Quibbles aside, I enjoyed the book and will probably look for more by the author.
stoutfellow: Joker (Default)
The Last Chronicle of Barset is the last and, to my mind, best book in Anthony Trollope's Barsetshire series of novels. It is considerably darker than the earlier books, and includes one of his finest and most complex creations in the person of Josiah Crawley, the Perpetual Curate of Hogglestock. Trollope intended it as the capstone of the series (as the very title indicates), and characters from each of the previous books - Septimus Harding, the Grantlys, the Proudies, the Thornes, Luftons, and Dales, and even Johnny Eames and Adolphus Crosbie - play significant roles.

Review )

It's a wonderful book. Appreciation of its full richness probably requires familiarity with the rest of the series, but I suspect it would do well enough as a standalone.
stoutfellow: Joker (Default)
Doctor Thorne is the third book in the "Chronicles of Barset" series, by Anthony Trollope. (The Warden, reviewed here, is the first; the second, Barchester Towers, is quite funny, but I have nothing in particular to say about it.) Its plot is, at bottom, one of the old standbys: two young people fall in love and must overcome various obstacles before they can marry. There isn't a lot of suspense, either; the reader learns fairly early just how those obstacles will be overcome. Nonetheless, the story is quite interesting, as a picture of social conditions in England in the early Victorian period.

Details )
stoutfellow: Joker (Default)
It feels a bit odd to be reviewing a book that was published a century and a half ago. On the other hand, Anthony Trollope is not that well known these days (although there was a brief flurry of interest in his Palliser novels a couple of decades ago), and The Warden is not one of his best-known works.

Wotthehell. I feel like talking about it, OK?

The plot )

It's a short book and a relatively uneventful one, but the main characters are memorable, and I enjoyed it as much on this rereading as I did the first time through, some thirty years ago.
stoutfellow: (Murphy)
Before today, I'd never read Little Women. I have no particular aversion to "classics", nor does the verbosity of most nineteenth-century English literature bother me; I'd just never gotten around to this one.

It's a comfortable read, a thoroughly domestic coming-of-age story. The three older girls - Meg, Jo, and Amy - are reasonably well-drawn, each with her own distinctive personality, and the problems each faces while growing up are consistent with their already-drawn characters. Unfortunately, most of the other characters (Laurie is an exception) are rather cardboard. Beth is a little angel; her main flaw is an excessive timidity, which is resolved for the most part through the friendliness of Mr. Laurence. After that, her only function is to serve as a focus for sympathy, as she slowly weakens and finally dies. Mrs. March is a fount of wisdom, and never seems to put a foot wrong; Mr. March is offstage for much of the book and might as well have been so for its entirety. Mr. Laurence is allowed one misstep, in his quarrel with Laurie; once that is patched up, he is a Kindly Uncle and little more. Mr. Bhaer is allowed no faults either, if one excepts his suspicions regarding Jo's friendship with Laurie.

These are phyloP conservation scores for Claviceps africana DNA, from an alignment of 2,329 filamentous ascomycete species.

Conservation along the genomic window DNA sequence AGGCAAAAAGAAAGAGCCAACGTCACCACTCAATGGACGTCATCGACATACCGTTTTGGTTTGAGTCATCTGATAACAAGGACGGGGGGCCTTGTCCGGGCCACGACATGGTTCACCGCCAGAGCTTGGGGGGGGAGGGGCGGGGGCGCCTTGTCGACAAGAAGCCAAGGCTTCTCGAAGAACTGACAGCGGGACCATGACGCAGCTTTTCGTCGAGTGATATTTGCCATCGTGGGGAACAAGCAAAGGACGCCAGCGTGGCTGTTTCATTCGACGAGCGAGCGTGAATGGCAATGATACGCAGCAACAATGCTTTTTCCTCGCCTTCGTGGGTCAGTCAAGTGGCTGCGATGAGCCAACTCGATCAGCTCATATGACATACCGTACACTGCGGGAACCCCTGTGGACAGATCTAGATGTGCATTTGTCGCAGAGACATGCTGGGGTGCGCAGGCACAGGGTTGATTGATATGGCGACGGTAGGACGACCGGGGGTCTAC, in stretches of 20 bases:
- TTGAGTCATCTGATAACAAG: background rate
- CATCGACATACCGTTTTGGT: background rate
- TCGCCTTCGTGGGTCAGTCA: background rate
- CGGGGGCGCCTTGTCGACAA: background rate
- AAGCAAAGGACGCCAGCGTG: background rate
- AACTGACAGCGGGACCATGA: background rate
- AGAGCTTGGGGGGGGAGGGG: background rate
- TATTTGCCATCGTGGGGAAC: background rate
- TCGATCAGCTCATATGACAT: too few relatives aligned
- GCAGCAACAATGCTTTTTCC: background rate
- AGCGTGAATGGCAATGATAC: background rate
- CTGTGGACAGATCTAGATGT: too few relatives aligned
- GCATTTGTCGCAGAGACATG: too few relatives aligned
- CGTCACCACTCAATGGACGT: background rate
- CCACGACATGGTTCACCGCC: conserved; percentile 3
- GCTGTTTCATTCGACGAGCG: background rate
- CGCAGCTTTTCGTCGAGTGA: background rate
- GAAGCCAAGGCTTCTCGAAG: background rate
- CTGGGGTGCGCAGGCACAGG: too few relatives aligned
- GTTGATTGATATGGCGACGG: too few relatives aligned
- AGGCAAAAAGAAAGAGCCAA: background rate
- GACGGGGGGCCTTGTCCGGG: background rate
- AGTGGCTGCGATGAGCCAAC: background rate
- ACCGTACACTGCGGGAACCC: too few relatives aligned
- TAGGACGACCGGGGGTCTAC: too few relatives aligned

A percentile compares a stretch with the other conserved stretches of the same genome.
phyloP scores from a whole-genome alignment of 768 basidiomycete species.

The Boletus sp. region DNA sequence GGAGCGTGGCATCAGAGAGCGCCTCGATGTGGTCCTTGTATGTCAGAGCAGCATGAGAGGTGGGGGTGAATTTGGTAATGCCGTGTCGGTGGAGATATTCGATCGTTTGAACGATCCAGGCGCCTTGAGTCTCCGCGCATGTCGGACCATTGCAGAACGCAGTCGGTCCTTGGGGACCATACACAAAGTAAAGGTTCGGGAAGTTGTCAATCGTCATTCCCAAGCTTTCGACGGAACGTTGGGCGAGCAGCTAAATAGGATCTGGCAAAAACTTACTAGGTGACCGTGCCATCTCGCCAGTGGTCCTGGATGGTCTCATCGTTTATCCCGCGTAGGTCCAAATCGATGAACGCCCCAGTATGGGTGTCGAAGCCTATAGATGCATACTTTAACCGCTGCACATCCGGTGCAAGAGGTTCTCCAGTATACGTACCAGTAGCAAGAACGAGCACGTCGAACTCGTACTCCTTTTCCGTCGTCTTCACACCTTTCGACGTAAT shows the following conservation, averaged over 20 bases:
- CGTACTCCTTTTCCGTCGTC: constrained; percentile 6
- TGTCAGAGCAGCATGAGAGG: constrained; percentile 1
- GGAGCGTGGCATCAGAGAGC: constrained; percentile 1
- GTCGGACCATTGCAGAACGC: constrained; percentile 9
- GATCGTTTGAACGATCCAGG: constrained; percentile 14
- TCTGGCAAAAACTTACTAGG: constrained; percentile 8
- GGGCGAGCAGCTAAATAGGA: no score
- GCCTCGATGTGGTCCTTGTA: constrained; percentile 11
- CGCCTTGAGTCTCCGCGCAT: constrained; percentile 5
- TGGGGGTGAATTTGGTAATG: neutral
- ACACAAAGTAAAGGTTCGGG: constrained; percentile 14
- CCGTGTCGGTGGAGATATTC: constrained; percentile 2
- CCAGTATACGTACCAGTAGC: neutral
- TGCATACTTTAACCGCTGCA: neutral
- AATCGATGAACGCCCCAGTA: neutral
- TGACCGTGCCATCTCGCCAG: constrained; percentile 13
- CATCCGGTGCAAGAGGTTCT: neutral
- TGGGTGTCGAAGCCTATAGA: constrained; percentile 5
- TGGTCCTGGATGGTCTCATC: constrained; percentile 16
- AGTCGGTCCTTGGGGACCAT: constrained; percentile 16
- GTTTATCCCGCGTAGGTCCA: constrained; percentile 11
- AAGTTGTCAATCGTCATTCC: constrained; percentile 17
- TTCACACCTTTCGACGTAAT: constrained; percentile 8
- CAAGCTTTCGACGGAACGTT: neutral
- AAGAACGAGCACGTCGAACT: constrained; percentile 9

The book is on the didactic side. That's not a fatal flaw, to be sure, but Alcott is a bit heavy-handed with the moralizing in the early going. (I enjoyed Pilgrim's Progress, but using it as an allegorical model for the temptations and tribulations of the March girls is a bit much.) She moderates it later on, with only occasional lapses, and I think the book improves substantially.

I'm not saying that it's a bad book. Alcott is at her best, I think, in describing incidents: the boating-party, the early problems with disciplining Meg's son, and a number of other scenes are quite enjoyable. She's also fairly good at capturing the emotional turmoil of adolescence and young adulthood - best, of course, with Jo, who seems to be a picture of Alcott herself. But as a whole I didn't find the book particularly gripping. I doubt I'll ever reread it. It's possible that I'll go on to the sequels someday, but not soon.

That done, I've decided to go ahead and read the entirety of Trollope's Chronicles of Barset. I know that I've read The Warden and Barchester Towers, but I don't think I've ever made it through the other four volumes. (One early note: the bedchamber conversation between the Archdeacon and his wife, near the beginning of The Warden, reminded me irresistably of Dr. and Mrs. Abbott, from Everwood; I could easily see Tom Amandes and Merrilyn Gann playing those roles in a film adaptation. Not that I think a film of The Warden would go over well; the issues the story deals with aren't likely to find much resonance in today's USA. But I could be wrong - and I'd certainly watch it!)
stoutfellow: (Murphy)
I recently finished Dorothy Dunnett's Scales of Gold, the fourth book in the House of Niccolo series. As with all of her works (at least, those I've read so far), it's an intricate and well-researched book. I'm not going to fully review the book; I don't think any book from one of her series can be properly evaluated without reading the entire series, which I obviously haven't done. But I do have a few minor quibbles.

1) At one point, Niccolo, arguing some point against his followers, notes that he approves of democracy (but he's still going to do what he thinks best). Would a fifteenth-century merchant express such an opinion? I really doubt it; to the best of my knowledge, the word didn't shed its negative connotations until the late eighteenth century. I may be wrong, and if I am I'd appreciate enlightenment.